Your complete source for everything buzzing in YOUR area

Photographer Jeff Ross looks at how technology has moved on and how to get the best out of your mobile phone camera.

About 62.9 percent of the world’s population own some sort of mobile phone. They make and take calls, surf the internet, take photographs and much more on a piece of technology that can be bought for as little as EUR 100.

Modern smartphones have such good cameras and software packages that they have helped revitalise non-professional photography. For the people who use photography to share their lives on social media or for sending quick images to a business colleague, they take a picture and move it instantly. It would be a fair assumption that, for many people, smart cameras are as equally important as smartphones.

Digital cameras have removed most of the mystique from photography but with a smartphone you have even less to worry about. There is no need to worry about shutter speeds, lens apertures and various other photographic terminologies left over from the 1800’s. You can just concentrate on your chosen subject. Having said that there are a few simple rules that will definitely improve the photographs you take.

Tap the screen for the light reading

Give the lens a clean

Smartphones spend most of their lives in pockets and bags gathering dust, fingerprints and goodness knows what else. So try cleaning the lens occasionally, preferably using a microfibre cloth. Your pictures will show an immediate improvement.

Use lighting to your advantage

Good lighting will also have a dramatic effect on your results so pay attention to your light. Shade is, generally, the easiest light to control outdoors so it’s always worth looking for a shady but well-lit location.  Indoors, you could try window-light illumination which gives attractive results.  Stand with your back to the window or side-on so your subject is lit by the soft window light.  It’s always more attractive than flash, although you need to keep your smartphone still which can be helped by leaning on something.

 

Hold the camera up close for detail

Zoom with your legs

The zoom function doesn’t work in the same way as a normal camera because it is software based and, therefore, you are just watering down the quality of your finished image.   The best zoom is your legs so get up close and personal to your subject.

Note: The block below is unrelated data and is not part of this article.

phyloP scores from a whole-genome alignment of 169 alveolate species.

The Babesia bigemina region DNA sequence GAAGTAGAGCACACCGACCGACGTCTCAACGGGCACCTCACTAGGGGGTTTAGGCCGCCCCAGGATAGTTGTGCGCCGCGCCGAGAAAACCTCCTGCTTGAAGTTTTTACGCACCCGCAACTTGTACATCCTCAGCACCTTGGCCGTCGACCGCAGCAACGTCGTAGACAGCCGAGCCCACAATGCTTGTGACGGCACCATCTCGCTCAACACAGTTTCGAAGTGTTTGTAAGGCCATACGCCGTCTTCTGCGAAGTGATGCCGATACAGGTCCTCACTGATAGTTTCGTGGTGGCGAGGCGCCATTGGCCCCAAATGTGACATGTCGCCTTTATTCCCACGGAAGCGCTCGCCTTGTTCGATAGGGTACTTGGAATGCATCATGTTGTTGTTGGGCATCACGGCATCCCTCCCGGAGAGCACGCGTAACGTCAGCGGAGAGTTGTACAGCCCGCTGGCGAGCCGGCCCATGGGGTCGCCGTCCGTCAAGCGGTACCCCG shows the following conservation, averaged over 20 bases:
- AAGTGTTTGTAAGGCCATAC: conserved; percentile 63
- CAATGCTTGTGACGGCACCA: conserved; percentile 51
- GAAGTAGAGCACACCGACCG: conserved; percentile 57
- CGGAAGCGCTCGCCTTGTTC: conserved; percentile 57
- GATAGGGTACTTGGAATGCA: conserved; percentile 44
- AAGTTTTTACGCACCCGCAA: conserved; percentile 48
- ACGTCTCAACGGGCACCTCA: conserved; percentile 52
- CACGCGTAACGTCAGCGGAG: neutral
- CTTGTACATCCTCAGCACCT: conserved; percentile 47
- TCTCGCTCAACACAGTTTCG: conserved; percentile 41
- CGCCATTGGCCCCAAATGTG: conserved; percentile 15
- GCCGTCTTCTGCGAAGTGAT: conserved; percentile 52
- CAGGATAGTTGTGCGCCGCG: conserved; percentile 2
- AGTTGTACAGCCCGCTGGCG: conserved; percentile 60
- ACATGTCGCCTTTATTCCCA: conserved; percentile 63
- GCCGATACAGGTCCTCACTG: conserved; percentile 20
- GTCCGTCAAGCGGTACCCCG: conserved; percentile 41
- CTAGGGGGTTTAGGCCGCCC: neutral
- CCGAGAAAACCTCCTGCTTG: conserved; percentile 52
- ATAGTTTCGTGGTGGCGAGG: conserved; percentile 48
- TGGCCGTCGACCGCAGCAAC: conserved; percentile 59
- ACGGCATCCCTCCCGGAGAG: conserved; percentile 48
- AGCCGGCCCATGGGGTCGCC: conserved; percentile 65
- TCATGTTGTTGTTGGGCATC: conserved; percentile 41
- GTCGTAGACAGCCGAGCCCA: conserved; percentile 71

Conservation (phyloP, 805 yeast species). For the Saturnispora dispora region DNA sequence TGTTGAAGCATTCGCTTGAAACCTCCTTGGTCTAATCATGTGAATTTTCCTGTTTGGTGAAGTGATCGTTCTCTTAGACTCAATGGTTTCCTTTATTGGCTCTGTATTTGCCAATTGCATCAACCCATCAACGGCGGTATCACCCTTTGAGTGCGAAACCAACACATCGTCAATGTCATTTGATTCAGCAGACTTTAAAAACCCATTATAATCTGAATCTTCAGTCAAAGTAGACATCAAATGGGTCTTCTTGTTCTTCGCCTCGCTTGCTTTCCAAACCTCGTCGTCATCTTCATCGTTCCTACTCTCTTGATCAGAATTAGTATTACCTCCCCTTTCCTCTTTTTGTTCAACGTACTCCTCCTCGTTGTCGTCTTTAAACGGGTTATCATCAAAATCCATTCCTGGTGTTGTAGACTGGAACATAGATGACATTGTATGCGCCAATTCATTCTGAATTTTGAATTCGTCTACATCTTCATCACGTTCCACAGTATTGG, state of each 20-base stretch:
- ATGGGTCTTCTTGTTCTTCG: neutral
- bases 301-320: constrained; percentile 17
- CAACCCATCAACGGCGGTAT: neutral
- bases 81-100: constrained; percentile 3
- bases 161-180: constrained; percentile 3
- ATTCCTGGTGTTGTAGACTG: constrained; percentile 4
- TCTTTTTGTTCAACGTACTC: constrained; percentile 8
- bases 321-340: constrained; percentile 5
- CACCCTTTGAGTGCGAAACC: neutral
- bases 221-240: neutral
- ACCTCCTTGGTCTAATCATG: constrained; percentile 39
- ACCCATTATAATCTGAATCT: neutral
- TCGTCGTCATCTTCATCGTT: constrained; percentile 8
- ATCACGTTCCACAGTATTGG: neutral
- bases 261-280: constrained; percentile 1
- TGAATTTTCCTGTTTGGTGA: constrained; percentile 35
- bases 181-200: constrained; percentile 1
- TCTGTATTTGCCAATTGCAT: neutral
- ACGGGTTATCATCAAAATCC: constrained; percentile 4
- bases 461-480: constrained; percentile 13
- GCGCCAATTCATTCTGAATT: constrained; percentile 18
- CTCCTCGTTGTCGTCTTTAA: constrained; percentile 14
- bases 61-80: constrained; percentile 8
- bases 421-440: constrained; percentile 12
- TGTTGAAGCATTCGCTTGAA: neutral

Avoid flash

If possible, don’t use flash at all. Typically, the flash lens will sit next to the camera’s lens, which seldom gives a nice result. Of course, there are situations where flash is necessary but, for the most part, as a mobile smartphone photographer you ought to use natural lighting if you can.

 

 

The rule of thirds

Professional photographers still follow the “rule of thirds” first described by artists in 1797. It suggests that you shouldn’t place whatever you are photographing right in the centre of the frame, the theory behind it states that photos are more interesting when their subjects straddle imaginary lines that divide the photograph into thirds, both horizontally and vertically.  If your subject is off centre in a smartphone you can simply tap the object on the screen to focus and take a light reading and voila.  I should say that photography can be an art form and the “rule of thirds” is more of a guideline than a hard and fast rule.  As with any form of art, knowing the rules is important – as is breaking them!  Although it’s best to know and master the rules before you break them.

Move about

If you take all your pictures from the same height they will all look the same. Change your angle, try kneeling, sitting, or standing on top of something to add variety. For example, when photographing kids or pets, getting down to their level will usually bring a big improvement. Even taking some pics at an angle will add a little dynamism to your results.

Practice and play with the settings

Practice makes perfect and improving your photo skills is no different, so the more you try the better you will get. Even if you have no desire to play with the various options your smartphone came with, taking more shots will help boost your creativity and cost you nothing. However, you will fill up your smartphone or SD card faster, although that’s easily remedied with the delete button. Nevertheless taking more photos, and learning from your mistakes, is one way to take better pictures.

Position your subject off centre

Try the HDR setting for landscapes

Give HDR a go

When you’re ready, or have a spare moment, try browsing through your smartphones camera settings. You can alter your mode and try various other options including High Dynamic Range. HDR is exposing for the shadows, mid tones and highlight in one picture although you will generally hear 3 exposures. It’s not for everyone and is not effective on moving subjects but it’s worth trying as it will give you a different result to landscapes and low-light scenes.

If you are lucky enough to have a high end phone you will find you have even more control over your settings, although you will never have the flexibility that a DSLR gives you.  The good news is that whichever smartphone you have, just a few simple things will give you greater control over what you want to achieve.

Happy memory making.

www.jeffanddebzphotography.com

 

Details of photographers and video production companies throughout Gironde, Dordogne, Lot et Garonne, Lot, Gers, Tarn et Garonne and north Haute Garonne can be found in our website Business Directory under Business Services. 

Images: Jeff Ross and Shutterstock

First published in the July/August 2018 issue of The Local Buzz